There’s no doubt that when the sun is shining the world seems a less stressful place, although living in the UK you can never be quite sure when that will be, especially during the first few months on the year.
Even when the sun isn’t shining however, it appears it may still be able to help you de-stress…
Research1 has shown that chlorella, a green algae which is thought to be one of the most effective crops at turning sunlight into energy and nutrients, could help reduce stress levels.
Researchers found that chlorella may affect part of the brain called the hypothalamus, which plays a big role in how we react to stress. It was discovered that the algae appears able to reduce the amount by which the hypothalamus activates part of the body’s stress system; resulting in less activity by a specific stress hormone, called adrenocorticotropic hormone, and a reduction in stress induced hyperglycaemia (a raising of blood sugar levels seen in stressful situations).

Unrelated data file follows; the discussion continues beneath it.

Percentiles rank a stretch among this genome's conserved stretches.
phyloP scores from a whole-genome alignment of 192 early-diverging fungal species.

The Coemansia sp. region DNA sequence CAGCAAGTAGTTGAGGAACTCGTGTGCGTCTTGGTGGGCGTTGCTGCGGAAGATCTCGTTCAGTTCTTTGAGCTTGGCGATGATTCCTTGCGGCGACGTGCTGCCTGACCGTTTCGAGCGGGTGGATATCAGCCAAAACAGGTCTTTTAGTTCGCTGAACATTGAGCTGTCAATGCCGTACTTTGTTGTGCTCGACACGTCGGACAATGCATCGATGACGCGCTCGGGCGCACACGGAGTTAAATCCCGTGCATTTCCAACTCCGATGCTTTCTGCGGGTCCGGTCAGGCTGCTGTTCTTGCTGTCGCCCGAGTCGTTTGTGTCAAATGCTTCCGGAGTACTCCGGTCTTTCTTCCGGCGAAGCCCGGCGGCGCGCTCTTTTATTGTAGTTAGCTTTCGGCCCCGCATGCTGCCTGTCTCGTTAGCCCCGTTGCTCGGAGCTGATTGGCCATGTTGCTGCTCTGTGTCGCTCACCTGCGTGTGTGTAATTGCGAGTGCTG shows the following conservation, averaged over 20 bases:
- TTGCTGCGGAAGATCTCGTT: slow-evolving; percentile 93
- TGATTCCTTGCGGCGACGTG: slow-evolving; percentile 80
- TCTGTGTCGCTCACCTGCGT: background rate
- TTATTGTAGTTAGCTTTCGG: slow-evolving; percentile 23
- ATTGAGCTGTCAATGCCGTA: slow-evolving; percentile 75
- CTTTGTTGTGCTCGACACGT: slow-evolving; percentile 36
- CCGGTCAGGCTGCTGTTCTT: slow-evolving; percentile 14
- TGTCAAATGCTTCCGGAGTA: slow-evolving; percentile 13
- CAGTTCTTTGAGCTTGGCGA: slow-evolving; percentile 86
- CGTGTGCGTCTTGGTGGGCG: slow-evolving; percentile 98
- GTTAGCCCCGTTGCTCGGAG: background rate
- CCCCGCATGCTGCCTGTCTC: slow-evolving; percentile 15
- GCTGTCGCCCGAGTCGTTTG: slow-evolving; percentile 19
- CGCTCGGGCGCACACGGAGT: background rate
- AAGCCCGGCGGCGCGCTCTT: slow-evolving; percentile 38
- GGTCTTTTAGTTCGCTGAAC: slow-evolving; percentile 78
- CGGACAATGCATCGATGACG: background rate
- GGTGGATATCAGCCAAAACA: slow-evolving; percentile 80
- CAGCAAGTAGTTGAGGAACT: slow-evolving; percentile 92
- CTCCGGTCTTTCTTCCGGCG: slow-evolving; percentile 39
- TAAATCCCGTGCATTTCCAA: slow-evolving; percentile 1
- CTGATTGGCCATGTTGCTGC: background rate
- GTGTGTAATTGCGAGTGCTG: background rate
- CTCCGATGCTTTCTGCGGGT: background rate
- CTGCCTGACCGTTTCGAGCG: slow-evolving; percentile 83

Whilst this wasn’t a human study, the scientists concluded that the research helped reinforce the concept that chlorella has an ability ‘to diminish the impact of stressors’; ultimately that under stressful conditions the body doesn’t get as stressed.
How to benefit from chlorella
You don’t need to go wading through ponds with a net to be able to benefit from the algae as there are now a host of chlorella supplements available, both in powder form, to be added to smoothies and shakes, and as tablets.
Some of the most efficient products come from Sun Chlorella, whose new DYNO®-Mill technology breaks down the cell walls of the algae (without the use of heat or chemicals which can reduce the quality of the chlorella) to ensure when you use either their powder or tablets you’re getting the most nutrients possible.
For more information please visit www.sunchlorella.co.uk or health stores nationwide.
- Psychoneuroendocrinology. 2016 Mar;65:1-8. doi: 10.1016/j.psyneuen.2015.12.002. Epub 2015 Dec 4. Chlorella vulgaris reduces the impact of stress on hypothalamic-pituitary-adrenal axis and brain c-fos expression. Souza Queiroz J1, Marín Blasco I2, Gagliano H2, Daviu N2, Gómez Román A2, Belda X2, Carrasco J2, Rocha MC3, Palermo Neto J4, Armario A5.